SIR: I read with with rising disbelief Mr Charles Hope’s review of Leo Steinberg’s The Sexuality of Christ in Renaissance Art (LRB, 15 November). The crux of it came in the sentence: ‘Seen in this way, there is really no problem. Catholics are devoted to the Virgin in large part because she is a much more accessible figure than Christ and throughout the period we are considering’ – the Renaissance – ‘her popularity was constantly growing.’ Mr Hope is clearly not interested in making a distinction between religion and religiosity with its undergrowth of devotion. Which is why he could also write: ‘It is most unlikely that Renaissance patrons spent large sums of money because they were interested in the Incarnation. They were moved by faith, and they acquired these pictures because they were devoted to the Virgin.’ Mr Hope’s difficulty seems to be really about conjunctions. He will not see that for his ‘countless patrons’ (who, at their weekly – at least! – Mass, genuflected at ‘et incarnatus est’) veneration of the Virgin was not joined to their belief in the Incarnation by an ‘and’ but by a ‘because’. Separation of piety from theology was not all that easy in 15th-century Florence.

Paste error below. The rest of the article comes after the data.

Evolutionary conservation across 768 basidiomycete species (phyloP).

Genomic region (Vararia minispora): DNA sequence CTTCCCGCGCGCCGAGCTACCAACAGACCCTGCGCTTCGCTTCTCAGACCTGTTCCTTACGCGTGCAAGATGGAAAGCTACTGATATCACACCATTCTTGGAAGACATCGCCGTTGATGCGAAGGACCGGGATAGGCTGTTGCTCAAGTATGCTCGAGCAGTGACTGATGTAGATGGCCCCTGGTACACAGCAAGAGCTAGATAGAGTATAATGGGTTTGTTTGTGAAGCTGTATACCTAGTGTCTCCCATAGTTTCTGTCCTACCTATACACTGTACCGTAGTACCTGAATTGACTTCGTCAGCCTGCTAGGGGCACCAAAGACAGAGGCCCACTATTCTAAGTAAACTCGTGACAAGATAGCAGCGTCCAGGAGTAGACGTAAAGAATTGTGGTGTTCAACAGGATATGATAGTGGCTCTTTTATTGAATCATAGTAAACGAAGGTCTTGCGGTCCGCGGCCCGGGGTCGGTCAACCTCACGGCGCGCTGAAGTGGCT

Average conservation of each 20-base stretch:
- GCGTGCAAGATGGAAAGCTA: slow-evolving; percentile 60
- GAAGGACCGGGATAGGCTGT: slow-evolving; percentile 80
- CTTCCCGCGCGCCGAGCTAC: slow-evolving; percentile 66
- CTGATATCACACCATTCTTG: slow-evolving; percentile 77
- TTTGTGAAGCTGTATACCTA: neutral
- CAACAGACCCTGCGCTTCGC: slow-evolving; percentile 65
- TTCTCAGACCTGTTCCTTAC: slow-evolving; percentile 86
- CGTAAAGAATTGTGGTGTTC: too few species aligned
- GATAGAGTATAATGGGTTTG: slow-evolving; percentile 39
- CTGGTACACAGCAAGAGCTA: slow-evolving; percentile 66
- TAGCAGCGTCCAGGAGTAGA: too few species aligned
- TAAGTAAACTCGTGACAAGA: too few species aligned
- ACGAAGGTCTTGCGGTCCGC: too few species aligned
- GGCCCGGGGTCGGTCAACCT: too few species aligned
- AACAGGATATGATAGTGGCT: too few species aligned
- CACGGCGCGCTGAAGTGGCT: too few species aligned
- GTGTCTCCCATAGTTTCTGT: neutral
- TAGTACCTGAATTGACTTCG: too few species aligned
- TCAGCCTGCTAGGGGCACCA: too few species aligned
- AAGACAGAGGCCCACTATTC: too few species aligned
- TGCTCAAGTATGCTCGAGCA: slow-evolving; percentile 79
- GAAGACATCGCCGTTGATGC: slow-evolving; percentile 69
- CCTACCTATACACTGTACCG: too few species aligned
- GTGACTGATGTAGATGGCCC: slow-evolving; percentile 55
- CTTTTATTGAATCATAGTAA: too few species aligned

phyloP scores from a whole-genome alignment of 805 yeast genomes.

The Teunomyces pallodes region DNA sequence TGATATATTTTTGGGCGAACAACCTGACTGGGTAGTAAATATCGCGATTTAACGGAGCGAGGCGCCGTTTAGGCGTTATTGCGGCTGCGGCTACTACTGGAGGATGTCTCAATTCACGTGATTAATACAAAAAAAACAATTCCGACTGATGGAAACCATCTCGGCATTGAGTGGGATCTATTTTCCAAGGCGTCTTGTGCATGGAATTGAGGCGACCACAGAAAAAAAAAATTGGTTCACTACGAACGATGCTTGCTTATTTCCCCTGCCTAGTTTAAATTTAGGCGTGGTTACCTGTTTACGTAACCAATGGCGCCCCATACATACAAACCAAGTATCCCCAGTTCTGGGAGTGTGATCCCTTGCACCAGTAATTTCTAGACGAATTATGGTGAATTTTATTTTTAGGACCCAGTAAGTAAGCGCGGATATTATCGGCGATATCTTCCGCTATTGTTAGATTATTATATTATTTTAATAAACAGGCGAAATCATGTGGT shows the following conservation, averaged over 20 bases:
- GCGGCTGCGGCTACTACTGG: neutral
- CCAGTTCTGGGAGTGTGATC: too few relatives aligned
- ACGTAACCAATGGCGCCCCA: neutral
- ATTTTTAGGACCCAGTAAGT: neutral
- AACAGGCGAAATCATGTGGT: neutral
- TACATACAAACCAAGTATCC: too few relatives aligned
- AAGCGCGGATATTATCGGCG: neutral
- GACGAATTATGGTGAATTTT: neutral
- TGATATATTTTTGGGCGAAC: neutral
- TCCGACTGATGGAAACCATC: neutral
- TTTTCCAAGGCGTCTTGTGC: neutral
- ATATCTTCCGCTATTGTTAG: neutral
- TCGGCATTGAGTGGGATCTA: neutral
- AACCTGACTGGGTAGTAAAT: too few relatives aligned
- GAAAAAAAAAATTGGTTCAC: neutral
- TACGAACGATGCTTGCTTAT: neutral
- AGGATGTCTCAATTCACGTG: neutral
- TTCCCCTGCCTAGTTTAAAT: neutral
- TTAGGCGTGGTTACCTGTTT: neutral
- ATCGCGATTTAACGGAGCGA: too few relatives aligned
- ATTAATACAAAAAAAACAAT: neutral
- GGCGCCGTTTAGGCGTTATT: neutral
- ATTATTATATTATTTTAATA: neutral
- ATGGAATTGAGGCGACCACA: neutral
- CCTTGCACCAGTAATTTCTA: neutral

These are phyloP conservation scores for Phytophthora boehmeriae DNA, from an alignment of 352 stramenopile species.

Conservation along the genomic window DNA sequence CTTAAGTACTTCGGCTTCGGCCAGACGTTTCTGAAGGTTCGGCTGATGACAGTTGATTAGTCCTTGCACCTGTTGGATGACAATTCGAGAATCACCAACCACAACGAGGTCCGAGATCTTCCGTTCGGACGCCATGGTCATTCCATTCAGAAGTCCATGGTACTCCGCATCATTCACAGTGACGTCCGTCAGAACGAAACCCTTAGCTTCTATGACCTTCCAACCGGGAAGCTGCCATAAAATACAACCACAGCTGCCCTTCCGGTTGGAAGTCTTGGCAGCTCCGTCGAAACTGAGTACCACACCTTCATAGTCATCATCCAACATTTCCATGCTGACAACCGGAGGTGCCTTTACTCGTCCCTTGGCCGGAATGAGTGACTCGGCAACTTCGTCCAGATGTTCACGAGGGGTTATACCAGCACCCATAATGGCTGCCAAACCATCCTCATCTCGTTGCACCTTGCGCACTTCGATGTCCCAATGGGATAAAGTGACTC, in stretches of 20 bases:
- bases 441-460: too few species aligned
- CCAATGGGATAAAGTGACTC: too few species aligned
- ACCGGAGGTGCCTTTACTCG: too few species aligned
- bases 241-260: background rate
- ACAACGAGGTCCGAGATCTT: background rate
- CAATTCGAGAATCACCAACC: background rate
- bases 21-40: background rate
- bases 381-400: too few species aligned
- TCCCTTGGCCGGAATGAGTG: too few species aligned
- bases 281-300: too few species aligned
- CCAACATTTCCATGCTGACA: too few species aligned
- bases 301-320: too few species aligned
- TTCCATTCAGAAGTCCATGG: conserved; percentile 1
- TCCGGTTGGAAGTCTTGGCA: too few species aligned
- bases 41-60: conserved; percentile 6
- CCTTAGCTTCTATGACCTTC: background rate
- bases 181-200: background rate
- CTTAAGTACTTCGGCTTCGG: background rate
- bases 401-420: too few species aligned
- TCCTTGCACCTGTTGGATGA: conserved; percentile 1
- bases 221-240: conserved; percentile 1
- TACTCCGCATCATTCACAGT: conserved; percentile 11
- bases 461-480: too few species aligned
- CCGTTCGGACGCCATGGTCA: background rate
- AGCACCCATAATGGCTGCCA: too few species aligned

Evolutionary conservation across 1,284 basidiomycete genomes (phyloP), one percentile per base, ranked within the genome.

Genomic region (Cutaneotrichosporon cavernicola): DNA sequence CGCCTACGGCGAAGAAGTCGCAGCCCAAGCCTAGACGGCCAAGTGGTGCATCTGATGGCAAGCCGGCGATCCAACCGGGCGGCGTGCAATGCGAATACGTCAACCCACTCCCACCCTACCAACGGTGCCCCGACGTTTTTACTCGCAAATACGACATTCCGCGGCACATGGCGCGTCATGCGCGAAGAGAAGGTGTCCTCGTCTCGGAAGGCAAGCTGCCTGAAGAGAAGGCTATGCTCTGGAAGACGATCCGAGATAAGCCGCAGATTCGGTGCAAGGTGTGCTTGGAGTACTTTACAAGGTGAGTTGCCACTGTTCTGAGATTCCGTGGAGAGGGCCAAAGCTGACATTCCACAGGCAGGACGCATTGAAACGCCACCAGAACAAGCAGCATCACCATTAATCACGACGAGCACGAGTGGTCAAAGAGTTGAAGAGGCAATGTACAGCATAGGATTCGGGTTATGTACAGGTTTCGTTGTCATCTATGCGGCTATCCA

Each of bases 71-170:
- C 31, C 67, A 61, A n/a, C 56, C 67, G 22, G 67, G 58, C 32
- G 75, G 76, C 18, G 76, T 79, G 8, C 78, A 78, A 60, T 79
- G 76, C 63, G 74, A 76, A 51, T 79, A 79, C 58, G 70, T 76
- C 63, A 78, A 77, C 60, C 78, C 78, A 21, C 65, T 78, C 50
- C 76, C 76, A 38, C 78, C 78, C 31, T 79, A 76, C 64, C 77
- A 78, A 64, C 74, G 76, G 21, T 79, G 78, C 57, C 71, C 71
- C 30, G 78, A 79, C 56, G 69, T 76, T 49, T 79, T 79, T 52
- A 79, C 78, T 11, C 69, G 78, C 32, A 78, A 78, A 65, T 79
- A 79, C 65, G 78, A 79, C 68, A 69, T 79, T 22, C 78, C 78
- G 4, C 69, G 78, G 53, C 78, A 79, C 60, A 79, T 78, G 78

The devotion to Christ in the 15th century was ‘usually to the suffering Redeemer rather than the bambino’, Mr Hope goes on (the condescending Italian word sets my teeth on edge): and of course he is quite wrong. Surely he knows the story of St Francis’s instituting the devotion to the Christmas Crib and of the miracle at Greccio; let him just look at the representation of it in the lower church at Assisi. For that matter he might also think of the great popular devotion to the Santo, St Anthony of Padua, who is usually represented with his vision of the Incarnation as the infant Jesus; or the images of the Child-Salvator Mundi, as in the London and Washington Mantegnas or the Schongauer print. When Mr Hope goes on to say that the Child usually represented with the Madonna ‘is … her attribute, just as the keys are the attribute of St Peter’ I am at a loss for comment. However, that the Virgin with a naked (as against a swaddled or draped) child is something of a novelty in 15th-century painting Mr Hope concedes. That this involved showing the Child’s genitals is part of his ‘no problem’ since it merely (how?) demonstrates the changing attitude to the cult of the Madonna. But the representation of the Circumcision is also very rare before that time, and that also does not seem in question. That light on this subject may be thrown by sermons preached before the Pope in his palace chapel is, he implies, special pleading (‘the best he can do,’ so Mr Hope dismisses this very telling evidence, ‘is to point to some … sermons’). Mr Hope might recollect that one such recent preacher, Cardinal Wojtyla, rose to some prominence, in part as a result of the sermons he preached in that chapel before Paul VI. The same Cardinal Wojtyla attached a large ‘M’ to his arms against heraldic practice to display his own Marian devotion: this device has never been taken as showing his unawareness of Mary’s place in the scheme of the Incarnation.